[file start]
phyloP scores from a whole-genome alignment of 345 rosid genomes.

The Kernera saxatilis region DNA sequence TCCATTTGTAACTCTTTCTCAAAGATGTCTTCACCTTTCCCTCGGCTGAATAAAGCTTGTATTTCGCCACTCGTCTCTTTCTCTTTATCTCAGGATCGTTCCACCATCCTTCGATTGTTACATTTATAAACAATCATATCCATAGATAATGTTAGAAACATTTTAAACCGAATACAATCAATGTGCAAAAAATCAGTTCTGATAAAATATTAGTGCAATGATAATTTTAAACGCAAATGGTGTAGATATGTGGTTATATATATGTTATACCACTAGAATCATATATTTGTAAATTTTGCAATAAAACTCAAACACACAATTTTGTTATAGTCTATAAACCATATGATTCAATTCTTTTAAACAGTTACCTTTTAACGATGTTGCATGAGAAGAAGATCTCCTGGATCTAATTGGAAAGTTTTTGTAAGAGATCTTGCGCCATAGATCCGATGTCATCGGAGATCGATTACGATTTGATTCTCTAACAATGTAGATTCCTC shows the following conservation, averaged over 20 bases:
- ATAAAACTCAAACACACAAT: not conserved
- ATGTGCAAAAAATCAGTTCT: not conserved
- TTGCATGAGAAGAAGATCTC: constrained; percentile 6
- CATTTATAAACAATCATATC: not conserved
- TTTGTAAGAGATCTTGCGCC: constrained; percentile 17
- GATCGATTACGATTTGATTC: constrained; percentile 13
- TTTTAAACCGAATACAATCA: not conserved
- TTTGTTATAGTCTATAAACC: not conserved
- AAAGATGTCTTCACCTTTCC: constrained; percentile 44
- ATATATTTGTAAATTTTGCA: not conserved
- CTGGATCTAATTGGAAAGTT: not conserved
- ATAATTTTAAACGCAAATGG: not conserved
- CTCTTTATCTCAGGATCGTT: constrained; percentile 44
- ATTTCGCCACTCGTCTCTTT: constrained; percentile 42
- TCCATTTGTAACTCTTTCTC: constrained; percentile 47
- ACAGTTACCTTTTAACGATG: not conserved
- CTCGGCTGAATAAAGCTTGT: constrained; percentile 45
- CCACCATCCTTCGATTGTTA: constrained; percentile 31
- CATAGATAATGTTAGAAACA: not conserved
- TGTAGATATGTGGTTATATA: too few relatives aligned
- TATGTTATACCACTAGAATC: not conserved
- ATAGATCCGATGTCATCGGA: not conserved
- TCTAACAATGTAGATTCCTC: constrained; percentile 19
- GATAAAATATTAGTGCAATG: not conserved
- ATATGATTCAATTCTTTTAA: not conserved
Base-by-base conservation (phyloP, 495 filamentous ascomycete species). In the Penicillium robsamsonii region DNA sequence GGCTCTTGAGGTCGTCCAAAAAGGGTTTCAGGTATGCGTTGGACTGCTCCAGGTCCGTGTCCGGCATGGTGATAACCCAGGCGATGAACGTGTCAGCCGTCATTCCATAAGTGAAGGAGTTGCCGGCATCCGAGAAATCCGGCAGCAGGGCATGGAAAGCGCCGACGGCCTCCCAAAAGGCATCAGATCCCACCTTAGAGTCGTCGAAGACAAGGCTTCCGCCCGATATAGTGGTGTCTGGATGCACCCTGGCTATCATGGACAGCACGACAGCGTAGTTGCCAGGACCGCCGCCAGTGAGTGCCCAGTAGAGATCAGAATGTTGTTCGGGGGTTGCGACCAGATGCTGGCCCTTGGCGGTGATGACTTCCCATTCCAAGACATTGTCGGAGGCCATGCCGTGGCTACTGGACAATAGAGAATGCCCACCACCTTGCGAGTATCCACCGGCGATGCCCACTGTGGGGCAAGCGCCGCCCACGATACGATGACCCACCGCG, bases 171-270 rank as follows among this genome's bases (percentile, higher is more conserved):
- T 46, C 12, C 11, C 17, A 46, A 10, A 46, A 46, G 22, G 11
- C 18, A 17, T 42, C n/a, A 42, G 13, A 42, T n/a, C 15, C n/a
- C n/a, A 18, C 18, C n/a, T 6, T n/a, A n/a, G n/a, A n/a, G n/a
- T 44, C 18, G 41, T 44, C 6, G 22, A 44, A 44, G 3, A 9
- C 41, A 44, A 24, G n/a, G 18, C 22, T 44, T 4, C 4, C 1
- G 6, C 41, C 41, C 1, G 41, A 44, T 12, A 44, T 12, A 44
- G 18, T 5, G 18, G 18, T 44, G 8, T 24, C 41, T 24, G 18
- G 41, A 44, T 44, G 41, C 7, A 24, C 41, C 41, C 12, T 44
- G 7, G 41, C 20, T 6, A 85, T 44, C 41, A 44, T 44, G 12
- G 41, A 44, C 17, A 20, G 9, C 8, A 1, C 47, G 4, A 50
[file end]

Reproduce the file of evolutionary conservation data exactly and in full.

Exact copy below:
phyloP scores from a whole-genome alignment of 345 rosid genomes.

The Kernera saxatilis region DNA sequence TCCATTTGTAACTCTTTCTCAAAGATGTCTTCACCTTTCCCTCGGCTGAATAAAGCTTGTATTTCGCCACTCGTCTCTTTCTCTTTATCTCAGGATCGTTCCACCATCCTTCGATTGTTACATTTATAAACAATCATATCCATAGATAATGTTAGAAACATTTTAAACCGAATACAATCAATGTGCAAAAAATCAGTTCTGATAAAATATTAGTGCAATGATAATTTTAAACGCAAATGGTGTAGATATGTGGTTATATATATGTTATACCACTAGAATCATATATTTGTAAATTTTGCAATAAAACTCAAACACACAATTTTGTTATAGTCTATAAACCATATGATTCAATTCTTTTAAACAGTTACCTTTTAACGATGTTGCATGAGAAGAAGATCTCCTGGATCTAATTGGAAAGTTTTTGTAAGAGATCTTGCGCCATAGATCCGATGTCATCGGAGATCGATTACGATTTGATTCTCTAACAATGTAGATTCCTC shows the following conservation, averaged over 20 bases:
- ATAAAACTCAAACACACAAT: not conserved
- ATGTGCAAAAAATCAGTTCT: not conserved
- TTGCATGAGAAGAAGATCTC: constrained; percentile 6
- CATTTATAAACAATCATATC: not conserved
- TTTGTAAGAGATCTTGCGCC: constrained; percentile 17
- GATCGATTACGATTTGATTC: constrained; percentile 13
- TTTTAAACCGAATACAATCA: not conserved
- TTTGTTATAGTCTATAAACC: not conserved
- AAAGATGTCTTCACCTTTCC: constrained; percentile 44
- ATATATTTGTAAATTTTGCA: not conserved
- CTGGATCTAATTGGAAAGTT: not conserved
- ATAATTTTAAACGCAAATGG: not conserved
- CTCTTTATCTCAGGATCGTT: constrained; percentile 44
- ATTTCGCCACTCGTCTCTTT: constrained; percentile 42
- TCCATTTGTAACTCTTTCTC: constrained; percentile 47
- ACAGTTACCTTTTAACGATG: not conserved
- CTCGGCTGAATAAAGCTTGT: constrained; percentile 45
- CCACCATCCTTCGATTGTTA: constrained; percentile 31
- CATAGATAATGTTAGAAACA: not conserved
- TGTAGATATGTGGTTATATA: too few relatives aligned
- TATGTTATACCACTAGAATC: not conserved
- ATAGATCCGATGTCATCGGA: not conserved
- TCTAACAATGTAGATTCCTC: constrained; percentile 19
- GATAAAATATTAGTGCAATG: not conserved
- ATATGATTCAATTCTTTTAA: not conserved
Base-by-base conservation (phyloP, 495 filamentous ascomycete species). In the Penicillium robsamsonii region DNA sequence GGCTCTTGAGGTCGTCCAAAAAGGGTTTCAGGTATGCGTTGGACTGCTCCAGGTCCGTGTCCGGCATGGTGATAACCCAGGCGATGAACGTGTCAGCCGTCATTCCATAAGTGAAGGAGTTGCCGGCATCCGAGAAATCCGGCAGCAGGGCATGGAAAGCGCCGACGGCCTCCCAAAAGGCATCAGATCCCACCTTAGAGTCGTCGAAGACAAGGCTTCCGCCCGATATAGTGGTGTCTGGATGCACCCTGGCTATCATGGACAGCACGACAGCGTAGTTGCCAGGACCGCCGCCAGTGAGTGCCCAGTAGAGATCAGAATGTTGTTCGGGGGTTGCGACCAGATGCTGGCCCTTGGCGGTGATGACTTCCCATTCCAAGACATTGTCGGAGGCCATGCCGTGGCTACTGGACAATAGAGAATGCCCACCACCTTGCGAGTATCCACCGGCGATGCCCACTGTGGGGCAAGCGCCGCCCACGATACGATGACCCACCGCG, bases 171-270 rank as follows among this genome's bases (percentile, higher is more conserved):
- T 46, C 12, C 11, C 17, A 46, A 10, A 46, A 46, G 22, G 11
- C 18, A 17, T 42, C n/a, A 42, G 13, A 42, T n/a, C 15, C n/a
- C n/a, A 18, C 18, C n/a, T 6, T n/a, A n/a, G n/a, A n/a, G n/a
- T 44, C 18, G 41, T 44, C 6, G 22, A 44, A 44, G 3, A 9
- C 41, A 44, A 24, G n/a, G 18, C 22, T 44, T 4, C 4, C 1
- G 6, C 41, C 41, C 1, G 41, A 44, T 12, A 44, T 12, A 44
- G 18, T 5, G 18, G 18, T 44, G 8, T 24, C 41, T 24, G 18
- G 41, A 44, T 44, G 41, C 7, A 24, C 41, C 41, C 12, T 44
- G 7, G 41, C 20, T 6, A 85, T 44, C 41, A 44, T 44, G 12
- G 41, A 44, C 17, A 20, G 9, C 8, A 1, C 47, G 4, A 50